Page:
Last Wednesday we drove back down the mountain in search of some warmer weather. (The nights in Granada are bloomin’ cold and breakfast outside required me to wear both hat and gloves.)(Makes you kind of nostalgic for Iceland in August…)
The route was truly beautiful at first but as we drove along the coast the landscape became almost alien; the land was literally covered with polythene greenhouses.
Every square cm has them, right up to any towns. It could put you off the area, but it is wonderfully mild and sunny here and you can’t see them in the coastal strip. We camped a few km from Almería in an absolutely massive campsite near Roquetas del Mar; there are about 1000 pitches. There are lots of friendly travellers and we have just spent a great evening with a couple called Anne and Gary who are living full time in their camper van with their two beautiful huskies Sasha and Ellie.
They have a rather sweet story. They used to be massively overweight and they met via a website for people with similar problems. They fell in love, got married, bought the dogs and have since had to exercise them several times a day. As a consequence they have both lost loads of weight. I don’t think that story would work well in a flamenco song! We ended up cooking them a curry and carrying it halfway across the campsite to eat with them in their motor home. They did like the food, so it was worth it.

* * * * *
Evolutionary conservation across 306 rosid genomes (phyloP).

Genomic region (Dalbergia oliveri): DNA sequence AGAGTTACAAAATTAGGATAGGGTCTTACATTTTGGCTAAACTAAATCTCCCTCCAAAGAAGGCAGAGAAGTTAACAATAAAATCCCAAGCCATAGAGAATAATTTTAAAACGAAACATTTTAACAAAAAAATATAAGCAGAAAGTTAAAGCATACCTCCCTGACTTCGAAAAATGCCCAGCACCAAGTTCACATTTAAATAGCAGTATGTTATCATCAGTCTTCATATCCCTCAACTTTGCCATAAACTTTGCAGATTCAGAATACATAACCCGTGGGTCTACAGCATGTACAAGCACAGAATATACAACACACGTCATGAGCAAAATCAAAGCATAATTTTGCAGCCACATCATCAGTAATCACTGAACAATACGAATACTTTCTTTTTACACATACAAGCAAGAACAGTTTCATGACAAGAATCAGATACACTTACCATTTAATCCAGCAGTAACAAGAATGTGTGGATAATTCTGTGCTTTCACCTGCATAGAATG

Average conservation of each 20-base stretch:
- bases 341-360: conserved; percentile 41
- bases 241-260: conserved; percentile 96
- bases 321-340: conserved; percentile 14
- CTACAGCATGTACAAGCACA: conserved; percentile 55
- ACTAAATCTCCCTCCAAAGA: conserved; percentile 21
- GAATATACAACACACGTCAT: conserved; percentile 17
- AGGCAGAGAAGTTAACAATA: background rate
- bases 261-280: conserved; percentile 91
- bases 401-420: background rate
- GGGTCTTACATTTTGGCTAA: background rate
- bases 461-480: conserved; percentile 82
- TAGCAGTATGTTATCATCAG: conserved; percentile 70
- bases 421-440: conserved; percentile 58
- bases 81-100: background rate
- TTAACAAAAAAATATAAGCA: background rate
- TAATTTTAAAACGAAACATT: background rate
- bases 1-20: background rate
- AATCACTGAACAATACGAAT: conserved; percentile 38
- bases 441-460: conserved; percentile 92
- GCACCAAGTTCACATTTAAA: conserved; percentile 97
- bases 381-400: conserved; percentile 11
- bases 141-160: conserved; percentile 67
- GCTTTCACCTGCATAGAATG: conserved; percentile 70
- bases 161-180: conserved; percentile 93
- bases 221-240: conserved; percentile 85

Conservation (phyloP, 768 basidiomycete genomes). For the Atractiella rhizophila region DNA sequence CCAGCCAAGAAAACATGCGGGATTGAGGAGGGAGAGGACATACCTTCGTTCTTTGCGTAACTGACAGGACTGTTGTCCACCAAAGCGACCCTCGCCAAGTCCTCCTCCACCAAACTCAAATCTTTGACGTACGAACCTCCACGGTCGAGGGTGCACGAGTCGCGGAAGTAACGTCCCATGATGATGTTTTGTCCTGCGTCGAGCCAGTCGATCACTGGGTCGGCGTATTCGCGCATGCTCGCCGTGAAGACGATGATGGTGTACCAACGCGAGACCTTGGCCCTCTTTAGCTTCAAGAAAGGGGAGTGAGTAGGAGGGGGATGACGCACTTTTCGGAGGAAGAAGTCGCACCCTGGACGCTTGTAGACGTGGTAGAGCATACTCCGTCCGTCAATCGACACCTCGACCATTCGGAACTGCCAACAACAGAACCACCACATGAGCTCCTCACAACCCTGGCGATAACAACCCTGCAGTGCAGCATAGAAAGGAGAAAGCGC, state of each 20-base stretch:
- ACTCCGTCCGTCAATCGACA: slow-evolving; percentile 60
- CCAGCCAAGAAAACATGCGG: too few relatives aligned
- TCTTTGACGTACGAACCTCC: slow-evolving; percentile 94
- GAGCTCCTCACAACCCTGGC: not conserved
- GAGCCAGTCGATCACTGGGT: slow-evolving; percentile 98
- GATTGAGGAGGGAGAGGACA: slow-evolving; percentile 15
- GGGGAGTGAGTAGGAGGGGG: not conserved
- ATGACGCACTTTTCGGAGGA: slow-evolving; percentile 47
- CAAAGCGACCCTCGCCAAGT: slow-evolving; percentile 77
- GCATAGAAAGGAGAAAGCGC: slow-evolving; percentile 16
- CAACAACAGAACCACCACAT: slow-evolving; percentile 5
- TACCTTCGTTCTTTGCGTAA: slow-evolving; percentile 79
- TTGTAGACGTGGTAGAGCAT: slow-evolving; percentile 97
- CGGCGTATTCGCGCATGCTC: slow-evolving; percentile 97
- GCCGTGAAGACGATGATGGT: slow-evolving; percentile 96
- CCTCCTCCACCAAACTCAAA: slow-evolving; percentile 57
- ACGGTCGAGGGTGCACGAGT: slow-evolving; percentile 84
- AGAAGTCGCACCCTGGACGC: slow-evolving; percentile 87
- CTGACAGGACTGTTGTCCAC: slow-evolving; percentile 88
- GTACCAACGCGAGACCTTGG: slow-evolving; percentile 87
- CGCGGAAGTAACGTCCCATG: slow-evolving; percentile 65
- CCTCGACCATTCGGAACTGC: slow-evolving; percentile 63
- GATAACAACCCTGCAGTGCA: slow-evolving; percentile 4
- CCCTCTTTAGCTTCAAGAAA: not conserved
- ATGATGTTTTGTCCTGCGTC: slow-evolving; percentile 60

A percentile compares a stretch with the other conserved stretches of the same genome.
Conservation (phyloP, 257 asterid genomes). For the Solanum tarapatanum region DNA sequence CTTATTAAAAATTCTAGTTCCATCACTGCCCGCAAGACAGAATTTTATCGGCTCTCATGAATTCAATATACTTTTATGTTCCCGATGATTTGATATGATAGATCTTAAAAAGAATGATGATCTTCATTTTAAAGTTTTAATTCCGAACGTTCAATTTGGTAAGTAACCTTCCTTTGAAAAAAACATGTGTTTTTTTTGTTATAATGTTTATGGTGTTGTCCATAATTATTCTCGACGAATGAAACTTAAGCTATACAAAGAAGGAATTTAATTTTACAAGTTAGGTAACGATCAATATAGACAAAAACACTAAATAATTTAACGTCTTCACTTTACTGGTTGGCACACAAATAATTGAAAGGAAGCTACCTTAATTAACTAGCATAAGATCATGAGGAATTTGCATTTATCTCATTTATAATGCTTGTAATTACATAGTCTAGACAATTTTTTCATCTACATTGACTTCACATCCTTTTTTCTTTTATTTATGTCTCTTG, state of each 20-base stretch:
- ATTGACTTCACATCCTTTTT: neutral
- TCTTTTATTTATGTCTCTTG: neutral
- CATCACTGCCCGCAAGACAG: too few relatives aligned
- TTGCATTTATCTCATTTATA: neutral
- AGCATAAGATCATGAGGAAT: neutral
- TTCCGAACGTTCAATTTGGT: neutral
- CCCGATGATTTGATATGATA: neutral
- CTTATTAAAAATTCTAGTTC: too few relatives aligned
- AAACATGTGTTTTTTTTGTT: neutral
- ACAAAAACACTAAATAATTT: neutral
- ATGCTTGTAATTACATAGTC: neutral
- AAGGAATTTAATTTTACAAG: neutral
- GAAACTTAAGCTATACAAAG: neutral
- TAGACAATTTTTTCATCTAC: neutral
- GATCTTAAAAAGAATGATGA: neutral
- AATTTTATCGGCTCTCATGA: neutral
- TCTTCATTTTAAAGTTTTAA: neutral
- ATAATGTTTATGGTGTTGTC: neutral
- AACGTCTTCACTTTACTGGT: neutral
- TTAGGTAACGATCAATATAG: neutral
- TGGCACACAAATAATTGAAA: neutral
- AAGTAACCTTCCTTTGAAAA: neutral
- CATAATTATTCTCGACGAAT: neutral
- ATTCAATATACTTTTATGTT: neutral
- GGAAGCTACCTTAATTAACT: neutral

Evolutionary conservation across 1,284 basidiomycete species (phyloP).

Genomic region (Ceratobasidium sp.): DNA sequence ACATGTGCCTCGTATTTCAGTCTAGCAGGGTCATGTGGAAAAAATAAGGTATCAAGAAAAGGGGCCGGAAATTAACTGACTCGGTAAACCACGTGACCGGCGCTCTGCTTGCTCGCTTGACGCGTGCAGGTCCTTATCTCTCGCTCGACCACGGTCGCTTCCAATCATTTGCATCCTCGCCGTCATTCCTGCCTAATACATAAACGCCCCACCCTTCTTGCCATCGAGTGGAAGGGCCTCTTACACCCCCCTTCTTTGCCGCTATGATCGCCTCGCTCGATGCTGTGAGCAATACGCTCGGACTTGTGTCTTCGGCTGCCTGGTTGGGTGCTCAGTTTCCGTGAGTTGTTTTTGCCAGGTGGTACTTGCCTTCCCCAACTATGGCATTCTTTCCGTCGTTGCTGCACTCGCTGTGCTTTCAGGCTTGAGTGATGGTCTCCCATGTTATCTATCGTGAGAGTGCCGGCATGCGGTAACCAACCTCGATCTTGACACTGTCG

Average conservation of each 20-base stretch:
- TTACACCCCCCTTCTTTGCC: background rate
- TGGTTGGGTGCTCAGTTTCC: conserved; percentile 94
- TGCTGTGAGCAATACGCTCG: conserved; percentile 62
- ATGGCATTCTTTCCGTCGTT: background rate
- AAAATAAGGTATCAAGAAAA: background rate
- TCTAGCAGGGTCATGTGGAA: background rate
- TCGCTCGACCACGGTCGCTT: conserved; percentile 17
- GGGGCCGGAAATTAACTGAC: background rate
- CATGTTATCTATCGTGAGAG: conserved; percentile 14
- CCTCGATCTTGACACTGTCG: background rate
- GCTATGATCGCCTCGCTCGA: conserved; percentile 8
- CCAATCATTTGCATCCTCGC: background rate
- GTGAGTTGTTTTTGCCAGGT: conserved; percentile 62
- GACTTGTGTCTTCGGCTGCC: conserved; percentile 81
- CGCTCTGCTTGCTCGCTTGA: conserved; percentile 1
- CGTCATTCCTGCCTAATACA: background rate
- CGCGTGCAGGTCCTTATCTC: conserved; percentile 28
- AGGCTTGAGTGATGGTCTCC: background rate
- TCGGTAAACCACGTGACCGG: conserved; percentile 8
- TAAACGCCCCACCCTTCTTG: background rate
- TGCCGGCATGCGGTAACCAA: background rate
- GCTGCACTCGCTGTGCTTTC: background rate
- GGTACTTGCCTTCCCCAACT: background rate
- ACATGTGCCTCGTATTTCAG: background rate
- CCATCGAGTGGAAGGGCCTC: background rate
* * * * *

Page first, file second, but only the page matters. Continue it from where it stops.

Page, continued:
On Friday we cycled into the local town of Roquetas de Mar, a nice 5km cycle, much of which was on a cycle path. There is a lovely little fort there, much of which has been reconstructed and now is used as a very pleasant art gallery.
The Bromptons continued to provide hilarity for the locals.
There was also a display that showed how the town has developed from a poor fishing village to the prosperous place it is today. Apparently the local hills were covered with trees, which all got chopped down. This caused major erosion, hence the lovely beaches. In the 60s they discovered how to use sand mulching, drip watering and plastic green houses to grow tons of vegetables. The other thing that really helps is that, although it hardly ever rains here (I keep on hoping, anyway), there is a vast aquifer to supply the region.